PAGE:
Worm Breeder's Gazette 14(1): 36 (October 1, 1995)
These abstracts should not be cited in bibliographies. Material contained herein should be treated as personal communication and should be cited as such only with the consent of the author.
HHMI, Dept. Biology, MIT, Cambridge MA 02139, USA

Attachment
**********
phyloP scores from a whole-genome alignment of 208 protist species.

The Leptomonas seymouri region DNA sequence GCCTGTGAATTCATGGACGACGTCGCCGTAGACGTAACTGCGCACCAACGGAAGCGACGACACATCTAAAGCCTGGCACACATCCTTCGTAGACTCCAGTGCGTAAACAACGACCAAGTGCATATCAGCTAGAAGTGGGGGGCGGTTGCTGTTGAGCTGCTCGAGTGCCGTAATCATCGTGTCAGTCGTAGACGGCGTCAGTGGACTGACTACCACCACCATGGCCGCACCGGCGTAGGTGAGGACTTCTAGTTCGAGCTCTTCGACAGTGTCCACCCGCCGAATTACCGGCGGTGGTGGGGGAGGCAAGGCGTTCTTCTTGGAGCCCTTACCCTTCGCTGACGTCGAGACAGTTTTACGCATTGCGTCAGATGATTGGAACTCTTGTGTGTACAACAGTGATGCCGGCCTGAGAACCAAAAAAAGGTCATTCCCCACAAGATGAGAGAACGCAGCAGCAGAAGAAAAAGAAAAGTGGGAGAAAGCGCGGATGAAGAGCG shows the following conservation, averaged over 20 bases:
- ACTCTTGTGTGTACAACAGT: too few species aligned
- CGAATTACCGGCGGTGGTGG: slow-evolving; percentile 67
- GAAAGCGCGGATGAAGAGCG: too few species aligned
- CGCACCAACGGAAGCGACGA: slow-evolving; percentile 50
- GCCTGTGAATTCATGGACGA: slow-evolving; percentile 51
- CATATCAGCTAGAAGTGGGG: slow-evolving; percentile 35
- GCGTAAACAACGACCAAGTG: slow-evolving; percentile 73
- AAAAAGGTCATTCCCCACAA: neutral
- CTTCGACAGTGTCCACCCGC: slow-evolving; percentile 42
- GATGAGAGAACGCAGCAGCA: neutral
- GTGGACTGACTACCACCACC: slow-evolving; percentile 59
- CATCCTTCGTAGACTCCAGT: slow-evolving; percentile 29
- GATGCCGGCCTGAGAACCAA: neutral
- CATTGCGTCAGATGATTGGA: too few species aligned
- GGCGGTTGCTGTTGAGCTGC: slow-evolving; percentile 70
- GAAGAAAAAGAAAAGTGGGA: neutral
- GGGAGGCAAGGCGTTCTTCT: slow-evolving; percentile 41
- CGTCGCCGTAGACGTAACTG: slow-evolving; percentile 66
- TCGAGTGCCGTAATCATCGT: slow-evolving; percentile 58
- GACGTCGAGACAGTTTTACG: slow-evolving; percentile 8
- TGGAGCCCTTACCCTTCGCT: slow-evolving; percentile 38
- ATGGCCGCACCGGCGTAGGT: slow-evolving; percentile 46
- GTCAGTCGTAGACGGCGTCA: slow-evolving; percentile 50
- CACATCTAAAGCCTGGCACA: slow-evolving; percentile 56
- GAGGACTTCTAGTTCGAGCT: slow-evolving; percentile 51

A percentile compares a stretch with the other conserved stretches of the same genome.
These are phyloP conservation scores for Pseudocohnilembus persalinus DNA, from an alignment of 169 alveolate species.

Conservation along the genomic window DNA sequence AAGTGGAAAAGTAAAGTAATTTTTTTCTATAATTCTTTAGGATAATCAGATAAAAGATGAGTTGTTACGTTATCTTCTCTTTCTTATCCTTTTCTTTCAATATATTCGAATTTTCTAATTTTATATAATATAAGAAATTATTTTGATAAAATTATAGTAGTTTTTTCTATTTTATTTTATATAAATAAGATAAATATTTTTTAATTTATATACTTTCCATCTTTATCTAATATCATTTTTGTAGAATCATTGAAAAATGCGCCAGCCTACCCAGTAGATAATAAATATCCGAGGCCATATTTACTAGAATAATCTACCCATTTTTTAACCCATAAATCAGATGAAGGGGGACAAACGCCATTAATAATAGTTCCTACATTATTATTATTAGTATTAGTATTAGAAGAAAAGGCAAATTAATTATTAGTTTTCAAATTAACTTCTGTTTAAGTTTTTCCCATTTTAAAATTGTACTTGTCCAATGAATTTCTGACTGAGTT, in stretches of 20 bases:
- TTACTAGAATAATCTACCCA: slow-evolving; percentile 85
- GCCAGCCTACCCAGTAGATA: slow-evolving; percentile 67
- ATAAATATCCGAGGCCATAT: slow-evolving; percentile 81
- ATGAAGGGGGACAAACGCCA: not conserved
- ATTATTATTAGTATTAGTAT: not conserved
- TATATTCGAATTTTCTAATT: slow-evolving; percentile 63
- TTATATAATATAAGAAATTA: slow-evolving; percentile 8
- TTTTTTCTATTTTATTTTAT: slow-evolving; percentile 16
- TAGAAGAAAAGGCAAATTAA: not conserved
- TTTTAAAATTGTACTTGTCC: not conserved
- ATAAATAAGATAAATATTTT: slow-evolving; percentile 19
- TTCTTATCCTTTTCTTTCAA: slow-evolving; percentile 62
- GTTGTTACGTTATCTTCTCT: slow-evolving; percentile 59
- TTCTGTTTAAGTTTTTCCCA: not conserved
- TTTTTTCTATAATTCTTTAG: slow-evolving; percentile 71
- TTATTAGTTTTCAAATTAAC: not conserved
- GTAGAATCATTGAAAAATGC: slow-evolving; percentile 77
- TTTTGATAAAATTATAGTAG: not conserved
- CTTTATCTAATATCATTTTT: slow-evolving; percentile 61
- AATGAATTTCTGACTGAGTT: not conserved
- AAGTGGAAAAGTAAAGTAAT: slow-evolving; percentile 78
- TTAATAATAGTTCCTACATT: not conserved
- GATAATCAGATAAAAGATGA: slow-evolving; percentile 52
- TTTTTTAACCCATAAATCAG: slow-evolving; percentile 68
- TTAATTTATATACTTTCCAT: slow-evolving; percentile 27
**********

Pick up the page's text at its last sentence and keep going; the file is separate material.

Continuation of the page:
Epithelial invagination is an important developmental process, fundamental to gastrulation and organ formation. Invagination can involve cell movement, changes in cell shape, and changes in cell-cell or cell-extracellular matrix adhesion. We are interested in learning what molecules are involved in this morphogenetic process and are using C. elegans vulval formation as a model system. The hermaphrodite vulva is a tube that connects the uterus to the outer epithelium and is formed by the invagination of a specialized set of epithelial cells during the third and fourth larval stages of development. We screened for mutants with a defective vulval invagination but normal vulval cell lineages and designed the screen to allow isolation of mutations that cause sterility. From over 12,000 haploid genomes screened, we isolated 26 mutations, which we placed into eight complementation groups. Seven appear to define new genes, sqv-1 to 7 (squashed vulva), and alleles of the eighth fail to complement spe-2(mn63). The strongest alleles of all eight genes result in identical vulval phenotypes: a wild-type division pattern and detachment from the cuticle, but indistinct separation between the anterior and posterior halves of the invagination from the late L3 stage onward. We found no mutations that caused any other abnormal vulval phenotype without also affecting vulval cell lineages. We have cloned sqv-3 and spe-2, both of which mapped to areas sequenced by the genome project; we have entered their positions into the Acedb database. sqv-3 is predicted to encode a homolog of mammalian beta-1,4 galactosyltransferase, an enzyme localized to the trans Golgi, where it adds galactose to proteins, many of which are then transported to the cell surface. We have so far been unable to demonstrate that SQV-3 itself has galactosyltransferase activity. The predicted SPE-2 protein has similarities to two classes of human expressed sequences from the WashU-Merck EST project but has no similarity to any protein of known function. Each of our eight genes involved in vulval formation has alleles that additionally cause hermaphrodites to be self-sterile. Homozygous mutants generate eggs that have egg-shells but fail to hatch (and probably even to divide). Genetic evidence suggests that spe-2 hermaphrodites have inviable sperm but viable oocytes: they can have homozygous spe-2 progeny if crossed with spe-2/+ males. sqv-1 to 7 hermaphrodites, on the other hand, cannot have progeny even if mated with wild-type males. We have so far shown, using the technique of artificial insemination, that sqv-3 hermaphrodites do have viable sperm, implying that their oocytes or gonad must be defective. It is therefore possible that SPE-2 may be required in sperm and SQV-3 (or a SQV protein glycosylated by SQV-3) in another cell with which the sperm must interact (e.g. the oocyte) for fertilization to proceed beyond the cue for egg-shell formation. Alternatively, it is possible that SPE-2 must simply be provided to the zygote via sperm and that SQV-3 (or a SQV protein glycosylated by SQV-3) must be provided via the oocyte and that both are required for an early embryonic process. We are currently trying to define the infertility defect caused by these genes more carefully and are hopeful that information about this defect might also have implications for how the genes are affecting vulval invagination. We have raised antibodies against both SQV-3 and SPE-2 and, after affinity-purification, have used them to stain whole worms. In each case, we have so far been unable to see staining of wild-type worms but do see reproducible staining patterns in worms overexpressing either SQV-3 or SPE-2 by means of an integrated array containing the appropriate minimal rescuing fragment. Our preliminary results indicate that SQV-3 may be expressed in subcellular dots (Golgi perhaps) in the intestinal cells, possibly spermatheca, head mesodermal cell, and vulva. The sqv-3 fertility defect may therefore result from a need for expression in the intestine, which produces yolk and possibly other proteins that are packaged into oocytes. Our preliminary results concerning SPE-2 indicate that it may be expressed in subcellular dots in many cells in the head and pharynx, in the tail, and, as expected, in adult sperm. We have not yet seen SPE-2 staining in the vulva.  Sigurdson et al. (1984). Genetics 108: 331.  LaMunyon and Ward (1994). Genetics 138: 689.